Such a complex operation would require some luck (many complex elements involved, thus many things can go wrong) and the artillery team could shake off its observers by breaking contact in a city or behind hills. Nevertheless, this kind of combination shows that such eerie air power technology should be taken seriously almost down to the level of individual soldiers. Actually, the detection of some grunt's foxhole behind a battlefield should be feasible by comparing old and new SAR imagery as well!

Similar radar technology can be built into much smaller platforms than an E-8; high-end business jets (British ASTOR) down to drones like Reaper (follow link for interesting graphics), for example. It's a technology to reckon with - and that needs to be done by the young leaders; lieutenants up to majors.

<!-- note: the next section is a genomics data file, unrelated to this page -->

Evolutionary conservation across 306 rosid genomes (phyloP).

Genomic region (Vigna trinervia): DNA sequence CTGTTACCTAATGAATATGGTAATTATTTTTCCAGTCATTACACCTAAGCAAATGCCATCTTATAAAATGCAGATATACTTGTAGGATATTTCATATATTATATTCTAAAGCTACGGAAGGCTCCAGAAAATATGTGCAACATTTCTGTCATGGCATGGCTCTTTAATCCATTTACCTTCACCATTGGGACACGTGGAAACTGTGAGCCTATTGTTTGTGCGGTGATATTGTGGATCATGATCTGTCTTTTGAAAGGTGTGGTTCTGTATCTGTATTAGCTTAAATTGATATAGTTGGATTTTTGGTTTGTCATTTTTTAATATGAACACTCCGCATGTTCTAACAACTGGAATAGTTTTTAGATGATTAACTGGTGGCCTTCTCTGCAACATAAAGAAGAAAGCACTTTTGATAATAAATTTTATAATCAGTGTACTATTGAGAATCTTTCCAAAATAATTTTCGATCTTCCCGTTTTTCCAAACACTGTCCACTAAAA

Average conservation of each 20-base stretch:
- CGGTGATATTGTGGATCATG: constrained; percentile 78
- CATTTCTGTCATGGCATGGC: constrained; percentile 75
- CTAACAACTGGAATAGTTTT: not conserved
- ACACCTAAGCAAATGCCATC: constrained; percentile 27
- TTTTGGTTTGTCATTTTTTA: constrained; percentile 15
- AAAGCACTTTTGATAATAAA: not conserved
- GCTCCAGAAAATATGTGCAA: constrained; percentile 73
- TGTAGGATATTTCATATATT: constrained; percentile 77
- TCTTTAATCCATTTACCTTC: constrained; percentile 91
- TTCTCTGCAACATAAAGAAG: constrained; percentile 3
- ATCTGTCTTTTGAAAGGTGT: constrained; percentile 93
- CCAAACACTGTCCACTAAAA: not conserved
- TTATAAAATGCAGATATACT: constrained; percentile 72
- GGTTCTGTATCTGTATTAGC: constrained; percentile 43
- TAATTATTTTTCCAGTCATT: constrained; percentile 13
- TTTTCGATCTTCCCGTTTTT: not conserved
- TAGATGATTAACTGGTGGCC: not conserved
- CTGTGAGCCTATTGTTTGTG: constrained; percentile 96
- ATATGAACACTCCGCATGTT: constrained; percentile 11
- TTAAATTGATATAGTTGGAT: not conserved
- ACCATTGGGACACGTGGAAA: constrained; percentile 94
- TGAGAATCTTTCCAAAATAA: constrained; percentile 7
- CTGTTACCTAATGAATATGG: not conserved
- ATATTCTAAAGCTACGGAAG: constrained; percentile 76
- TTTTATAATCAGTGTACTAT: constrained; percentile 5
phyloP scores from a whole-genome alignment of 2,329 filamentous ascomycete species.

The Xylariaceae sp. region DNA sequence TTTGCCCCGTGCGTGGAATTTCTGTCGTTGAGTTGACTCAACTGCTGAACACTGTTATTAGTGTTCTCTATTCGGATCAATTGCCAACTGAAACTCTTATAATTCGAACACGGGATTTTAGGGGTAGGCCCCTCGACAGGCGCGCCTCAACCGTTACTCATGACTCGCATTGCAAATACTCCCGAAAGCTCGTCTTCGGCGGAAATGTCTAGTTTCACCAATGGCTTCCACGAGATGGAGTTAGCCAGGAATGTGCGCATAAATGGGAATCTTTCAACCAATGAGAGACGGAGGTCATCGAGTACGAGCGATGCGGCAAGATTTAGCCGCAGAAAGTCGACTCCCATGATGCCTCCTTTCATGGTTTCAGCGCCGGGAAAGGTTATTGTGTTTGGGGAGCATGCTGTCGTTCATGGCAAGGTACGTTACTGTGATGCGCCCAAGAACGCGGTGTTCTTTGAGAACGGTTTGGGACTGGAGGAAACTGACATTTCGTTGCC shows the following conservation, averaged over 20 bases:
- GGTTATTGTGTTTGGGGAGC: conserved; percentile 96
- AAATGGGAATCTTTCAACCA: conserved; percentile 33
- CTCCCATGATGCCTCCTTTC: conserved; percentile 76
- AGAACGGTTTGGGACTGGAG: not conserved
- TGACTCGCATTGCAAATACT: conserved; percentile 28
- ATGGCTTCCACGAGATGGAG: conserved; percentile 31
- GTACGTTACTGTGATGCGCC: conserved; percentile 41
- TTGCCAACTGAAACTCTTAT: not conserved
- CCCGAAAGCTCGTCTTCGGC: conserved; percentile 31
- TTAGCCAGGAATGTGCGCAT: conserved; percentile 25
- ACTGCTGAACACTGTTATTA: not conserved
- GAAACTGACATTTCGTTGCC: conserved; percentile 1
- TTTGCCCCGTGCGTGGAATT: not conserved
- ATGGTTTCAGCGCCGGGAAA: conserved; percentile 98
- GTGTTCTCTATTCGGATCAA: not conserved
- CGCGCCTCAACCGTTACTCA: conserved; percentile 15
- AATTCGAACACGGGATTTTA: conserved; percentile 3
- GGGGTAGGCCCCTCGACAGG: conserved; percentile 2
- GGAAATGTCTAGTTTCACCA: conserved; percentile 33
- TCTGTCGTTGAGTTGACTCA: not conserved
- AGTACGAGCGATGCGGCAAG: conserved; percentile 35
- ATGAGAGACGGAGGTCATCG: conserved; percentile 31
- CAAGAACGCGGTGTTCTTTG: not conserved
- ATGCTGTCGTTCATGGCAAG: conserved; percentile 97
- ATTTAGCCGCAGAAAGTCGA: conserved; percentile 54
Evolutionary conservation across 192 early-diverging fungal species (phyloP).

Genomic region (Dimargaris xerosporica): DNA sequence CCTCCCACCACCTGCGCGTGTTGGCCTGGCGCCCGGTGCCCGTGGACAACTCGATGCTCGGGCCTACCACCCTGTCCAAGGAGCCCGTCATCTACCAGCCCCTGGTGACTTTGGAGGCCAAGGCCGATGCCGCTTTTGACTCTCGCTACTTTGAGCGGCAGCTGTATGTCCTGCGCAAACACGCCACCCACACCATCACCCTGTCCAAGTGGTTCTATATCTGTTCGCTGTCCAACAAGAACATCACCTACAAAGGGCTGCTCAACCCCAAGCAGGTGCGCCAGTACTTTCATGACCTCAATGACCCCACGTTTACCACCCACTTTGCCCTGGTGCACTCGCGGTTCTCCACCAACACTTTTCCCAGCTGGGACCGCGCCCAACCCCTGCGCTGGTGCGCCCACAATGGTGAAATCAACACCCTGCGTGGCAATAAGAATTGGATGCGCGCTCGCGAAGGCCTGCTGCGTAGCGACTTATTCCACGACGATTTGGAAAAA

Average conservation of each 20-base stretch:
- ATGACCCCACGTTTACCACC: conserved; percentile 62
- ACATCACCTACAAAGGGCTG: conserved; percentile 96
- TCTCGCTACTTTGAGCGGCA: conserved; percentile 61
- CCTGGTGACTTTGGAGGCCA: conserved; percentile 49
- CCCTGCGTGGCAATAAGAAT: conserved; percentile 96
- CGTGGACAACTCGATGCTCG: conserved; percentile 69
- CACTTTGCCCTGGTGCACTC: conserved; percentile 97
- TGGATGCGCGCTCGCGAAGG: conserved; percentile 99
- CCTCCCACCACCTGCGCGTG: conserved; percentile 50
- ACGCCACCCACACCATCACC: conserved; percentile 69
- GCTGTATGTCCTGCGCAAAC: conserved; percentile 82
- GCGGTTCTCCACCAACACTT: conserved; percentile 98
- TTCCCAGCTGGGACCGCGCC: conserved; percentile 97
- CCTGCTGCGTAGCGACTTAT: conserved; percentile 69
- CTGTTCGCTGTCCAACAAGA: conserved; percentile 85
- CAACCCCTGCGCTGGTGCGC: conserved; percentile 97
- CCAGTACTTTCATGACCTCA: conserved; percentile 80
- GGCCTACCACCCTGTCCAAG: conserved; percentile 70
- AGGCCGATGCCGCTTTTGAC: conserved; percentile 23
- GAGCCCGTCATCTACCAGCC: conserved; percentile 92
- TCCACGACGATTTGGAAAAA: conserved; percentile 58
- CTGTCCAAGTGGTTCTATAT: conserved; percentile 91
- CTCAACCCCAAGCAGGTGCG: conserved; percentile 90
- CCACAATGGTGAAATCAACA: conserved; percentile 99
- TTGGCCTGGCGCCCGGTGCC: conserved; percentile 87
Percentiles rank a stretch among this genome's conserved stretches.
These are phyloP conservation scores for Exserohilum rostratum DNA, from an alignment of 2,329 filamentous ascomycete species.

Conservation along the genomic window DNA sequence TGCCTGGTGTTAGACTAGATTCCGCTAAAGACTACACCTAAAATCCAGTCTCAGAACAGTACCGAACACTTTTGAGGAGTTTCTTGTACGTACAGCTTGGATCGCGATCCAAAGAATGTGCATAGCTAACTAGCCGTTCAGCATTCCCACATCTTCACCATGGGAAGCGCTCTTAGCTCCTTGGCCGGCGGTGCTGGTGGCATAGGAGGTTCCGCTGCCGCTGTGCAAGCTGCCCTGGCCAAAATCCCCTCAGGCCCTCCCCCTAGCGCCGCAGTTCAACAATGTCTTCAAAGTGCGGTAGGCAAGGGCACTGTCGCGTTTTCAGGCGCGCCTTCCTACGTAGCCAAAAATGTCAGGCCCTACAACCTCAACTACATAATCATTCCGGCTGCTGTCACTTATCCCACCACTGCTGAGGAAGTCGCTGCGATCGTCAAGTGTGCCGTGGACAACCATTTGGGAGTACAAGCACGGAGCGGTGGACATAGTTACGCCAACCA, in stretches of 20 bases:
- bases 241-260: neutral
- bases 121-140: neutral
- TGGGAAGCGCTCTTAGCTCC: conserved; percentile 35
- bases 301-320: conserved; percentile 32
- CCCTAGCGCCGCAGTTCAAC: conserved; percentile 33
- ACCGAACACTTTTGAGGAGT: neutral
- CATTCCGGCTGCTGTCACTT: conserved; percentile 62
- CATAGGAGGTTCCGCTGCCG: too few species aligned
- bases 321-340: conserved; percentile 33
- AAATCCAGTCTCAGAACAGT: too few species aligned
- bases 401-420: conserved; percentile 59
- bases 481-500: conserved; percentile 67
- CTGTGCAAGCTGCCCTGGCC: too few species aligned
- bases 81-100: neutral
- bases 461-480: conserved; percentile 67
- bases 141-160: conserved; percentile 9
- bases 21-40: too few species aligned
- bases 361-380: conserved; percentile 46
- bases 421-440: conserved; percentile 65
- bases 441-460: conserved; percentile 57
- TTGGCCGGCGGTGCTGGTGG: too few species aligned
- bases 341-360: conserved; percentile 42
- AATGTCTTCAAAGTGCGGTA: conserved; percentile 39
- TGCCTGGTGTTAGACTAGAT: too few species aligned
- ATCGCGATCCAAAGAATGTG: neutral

NATO is in a particularly comfortable, but also somewhat risky situation. It has an obvious dominance in this area of sensory. That's on the one hand a huge advantage (if it works nearly as advertised) and on the other hand it poses a risk that we might be late with the development and deployment of specific countermeasures because we need none to date.

The Russians certainly have not slept over this kind of tech. The early GMTI radar incarnations were to be defeated with simple maskirovka (deceptions) such as pulling a string with tin cans behind cars to fake a convoy march or mounting metal radar reflectors along roads to permanently create false signal returns. Modern processor power and memory sizes likely rule such simple countermeasures out in the future.